Using the AWS CLI to check user permissions

The total permissions of a single user are compiled from several places, so you have to use several commands to catch them all.

aws iam list-groups-for-user --user-name
aws iam list-attached-group-policies --group-name
aws iam list-group-policies --group-name
aws iam list-attached-user-policies --user-name
aws iam list-user-policies --user-name

Here's a quick powershell script that can automate this output:

How to manage a dynamic inventory using ansible on AWS

Building on the ansible tutorial from earlier, this tutorial shows you how to use your existing virtual environment to control your AWS ansible inventory. This saves you from having to upload playbooks and maintain ansible installations - basically you can run your playbooks from your work station using your workstation's ansible installation to send commands to your inventory over SSH.

IPSec Troubleshooting

Some handy commands to see what's going on with a strongswan-based ipsec connection

ip -s xfrm state
ip route list table 220
ipsec status

How to install and configure multiple versions of ansible and the AWS CLI on Mac OSX

If you work with the AWS CLI and it's cousins, you notice quickly that there are different versions and functionality depending on which version of python you use to install them. This is also the case with ansible, so I recommend setting up a virtual environment for each version of python, so you can always be working with the most functional packages and not have to create confusion in your root environment.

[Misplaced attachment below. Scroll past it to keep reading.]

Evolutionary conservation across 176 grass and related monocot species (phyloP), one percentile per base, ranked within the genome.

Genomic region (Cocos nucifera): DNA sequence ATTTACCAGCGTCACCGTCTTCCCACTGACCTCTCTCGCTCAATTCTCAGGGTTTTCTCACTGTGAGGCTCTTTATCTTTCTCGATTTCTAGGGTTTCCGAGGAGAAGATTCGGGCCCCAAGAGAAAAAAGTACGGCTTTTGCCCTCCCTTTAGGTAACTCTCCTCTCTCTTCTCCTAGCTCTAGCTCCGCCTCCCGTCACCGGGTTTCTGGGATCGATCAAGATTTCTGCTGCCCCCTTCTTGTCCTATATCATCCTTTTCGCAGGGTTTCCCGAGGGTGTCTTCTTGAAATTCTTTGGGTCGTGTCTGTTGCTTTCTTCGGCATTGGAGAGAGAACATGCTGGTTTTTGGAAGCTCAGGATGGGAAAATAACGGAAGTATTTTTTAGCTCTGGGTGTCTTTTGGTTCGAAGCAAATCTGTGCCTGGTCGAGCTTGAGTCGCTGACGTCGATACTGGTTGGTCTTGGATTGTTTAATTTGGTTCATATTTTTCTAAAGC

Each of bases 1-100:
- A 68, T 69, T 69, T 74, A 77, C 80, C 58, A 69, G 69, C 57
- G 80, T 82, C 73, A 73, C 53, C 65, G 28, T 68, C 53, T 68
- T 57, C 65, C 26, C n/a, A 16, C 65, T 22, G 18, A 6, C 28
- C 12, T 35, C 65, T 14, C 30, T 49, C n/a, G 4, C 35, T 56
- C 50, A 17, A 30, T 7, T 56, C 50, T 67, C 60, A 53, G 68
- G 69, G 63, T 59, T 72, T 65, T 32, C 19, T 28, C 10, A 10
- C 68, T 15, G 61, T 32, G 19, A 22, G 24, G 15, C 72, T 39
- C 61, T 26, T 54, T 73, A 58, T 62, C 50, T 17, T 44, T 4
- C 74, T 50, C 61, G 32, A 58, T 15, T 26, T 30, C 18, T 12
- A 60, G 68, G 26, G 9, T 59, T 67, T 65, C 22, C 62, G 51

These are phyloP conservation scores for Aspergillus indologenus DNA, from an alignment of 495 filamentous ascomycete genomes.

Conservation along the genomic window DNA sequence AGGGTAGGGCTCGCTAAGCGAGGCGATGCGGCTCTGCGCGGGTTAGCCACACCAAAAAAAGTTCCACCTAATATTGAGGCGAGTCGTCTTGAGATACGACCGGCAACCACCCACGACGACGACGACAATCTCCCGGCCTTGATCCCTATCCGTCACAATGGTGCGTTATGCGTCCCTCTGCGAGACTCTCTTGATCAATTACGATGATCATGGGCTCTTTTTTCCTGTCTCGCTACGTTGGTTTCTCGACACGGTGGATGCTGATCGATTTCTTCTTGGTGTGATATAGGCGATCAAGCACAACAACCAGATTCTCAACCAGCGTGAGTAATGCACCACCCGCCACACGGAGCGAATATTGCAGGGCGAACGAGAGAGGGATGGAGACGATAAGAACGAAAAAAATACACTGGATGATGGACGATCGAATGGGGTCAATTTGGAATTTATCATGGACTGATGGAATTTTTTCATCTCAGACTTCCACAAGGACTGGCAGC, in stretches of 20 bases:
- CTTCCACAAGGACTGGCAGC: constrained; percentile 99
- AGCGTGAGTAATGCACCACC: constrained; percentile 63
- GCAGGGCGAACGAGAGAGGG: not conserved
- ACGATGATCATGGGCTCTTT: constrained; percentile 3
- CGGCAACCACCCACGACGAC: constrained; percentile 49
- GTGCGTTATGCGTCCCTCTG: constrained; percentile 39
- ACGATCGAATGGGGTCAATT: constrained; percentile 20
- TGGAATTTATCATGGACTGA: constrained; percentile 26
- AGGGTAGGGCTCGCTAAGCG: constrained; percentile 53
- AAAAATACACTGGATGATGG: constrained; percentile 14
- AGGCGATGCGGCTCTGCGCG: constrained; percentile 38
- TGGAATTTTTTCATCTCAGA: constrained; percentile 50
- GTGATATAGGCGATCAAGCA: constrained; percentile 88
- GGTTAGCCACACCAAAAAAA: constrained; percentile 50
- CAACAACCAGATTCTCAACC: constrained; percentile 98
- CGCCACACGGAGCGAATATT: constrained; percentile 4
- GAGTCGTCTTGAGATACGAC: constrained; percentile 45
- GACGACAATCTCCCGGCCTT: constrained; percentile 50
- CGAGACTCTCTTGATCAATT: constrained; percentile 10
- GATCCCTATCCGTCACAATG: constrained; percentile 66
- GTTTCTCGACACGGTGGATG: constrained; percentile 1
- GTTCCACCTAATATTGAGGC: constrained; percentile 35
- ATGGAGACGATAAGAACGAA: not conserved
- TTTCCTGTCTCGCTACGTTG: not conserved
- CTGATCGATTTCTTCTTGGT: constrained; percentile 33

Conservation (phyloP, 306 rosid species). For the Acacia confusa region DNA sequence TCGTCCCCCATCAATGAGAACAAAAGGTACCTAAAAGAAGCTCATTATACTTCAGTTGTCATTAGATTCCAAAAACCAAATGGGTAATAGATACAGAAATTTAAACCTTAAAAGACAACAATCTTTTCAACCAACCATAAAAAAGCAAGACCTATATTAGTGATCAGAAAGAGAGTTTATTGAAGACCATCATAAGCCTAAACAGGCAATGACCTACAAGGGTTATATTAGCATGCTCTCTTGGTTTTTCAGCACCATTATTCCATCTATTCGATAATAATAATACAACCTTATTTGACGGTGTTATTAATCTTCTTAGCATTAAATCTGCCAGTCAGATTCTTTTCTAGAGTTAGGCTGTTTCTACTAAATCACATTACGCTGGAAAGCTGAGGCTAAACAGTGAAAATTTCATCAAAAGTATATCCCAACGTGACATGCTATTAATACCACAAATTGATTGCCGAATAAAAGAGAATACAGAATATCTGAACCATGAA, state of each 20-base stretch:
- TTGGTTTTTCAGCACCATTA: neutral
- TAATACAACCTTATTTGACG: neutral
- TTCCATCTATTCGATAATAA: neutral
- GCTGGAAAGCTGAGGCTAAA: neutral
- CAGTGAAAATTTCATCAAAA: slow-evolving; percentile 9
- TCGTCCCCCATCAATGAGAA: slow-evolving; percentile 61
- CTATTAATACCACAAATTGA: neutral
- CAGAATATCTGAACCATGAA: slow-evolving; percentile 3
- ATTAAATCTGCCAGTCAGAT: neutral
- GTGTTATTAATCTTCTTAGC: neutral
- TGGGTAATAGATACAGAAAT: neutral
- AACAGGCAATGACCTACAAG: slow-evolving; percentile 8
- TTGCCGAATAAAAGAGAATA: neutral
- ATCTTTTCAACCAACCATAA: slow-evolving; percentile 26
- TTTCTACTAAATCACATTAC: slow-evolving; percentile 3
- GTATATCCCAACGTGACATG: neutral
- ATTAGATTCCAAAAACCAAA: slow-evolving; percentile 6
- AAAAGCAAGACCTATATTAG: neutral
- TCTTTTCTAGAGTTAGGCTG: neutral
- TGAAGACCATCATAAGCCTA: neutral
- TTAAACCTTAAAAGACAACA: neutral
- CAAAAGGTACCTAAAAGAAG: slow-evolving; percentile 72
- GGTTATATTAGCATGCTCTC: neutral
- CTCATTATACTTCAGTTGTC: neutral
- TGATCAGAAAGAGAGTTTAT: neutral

Oracle RAC installations with VMWare and change block tracking

Are you plagued by that need for five 9's and have an Oracle RAC VM? Can't spare the time to shut down that VM? You don't need the Bass-o-matic 76 just the following to allow you to alter Change Block Tracking with an online VM. (Though a Bass-o-matic is highly recommended).

Just fetch your friendly PowerCLI interface to VMWare and connect to your friendly neighborhood vCenter:


$vmtest = Get-vm $vm| get-view $vmConfigSpec = New-Object VMware.Vim.VirtualMachineConfigSpec

Using multiple CLI accounts


  1. Edit the file ~/.aws/config
  2. create a profile for each set of credentials:
    [profile personal-account]
    aws_access_key_id = A***Q
    aws_secret_access_key = f***0
    region = us-west-2
    output = table
  3. Update your AWS CLI settings
    export AWS_DEFAULT_PROFILE=personal-account

EB CLI settings

eb init --profile business-account 

Terraform settings

  1. Edit the file ~/.aws/credentials
  2. create a profile for each set of credentials:
    aws_access_key_id = A***Q

Customize your Powershell prompt

This jaunty little powershell profile will give you a multicolor prompt, and will change the username red when your running in administrator context.

Use a custom avatar for multiple Identities in Google Chrome

This article assumes that you've uploaded a custom avatar to your Google chrome identity already.


Since I build an internal glossary at pretty much every organization I join, I figure it's about time to start writing down the most common definitions here that I reference globally:

Policy: A guideline or statement of position with respect to a given topic.

Allow Services through firewalld and SELinux


systemctl list-units --type service --all
systemctl status [service]
systemctl enable [service]


firewall-cmd --list-all
firewall-cmd --get-services
cat /usr/lib/firewalld/services/[service].xml
firewall-cmd --permanent --add-service=[service]
firewall-cmd --add-port=[port]/[tcp or udp]
firewall-cmd --reload


getsebool -a | grep [service]
setsebool -P [service]


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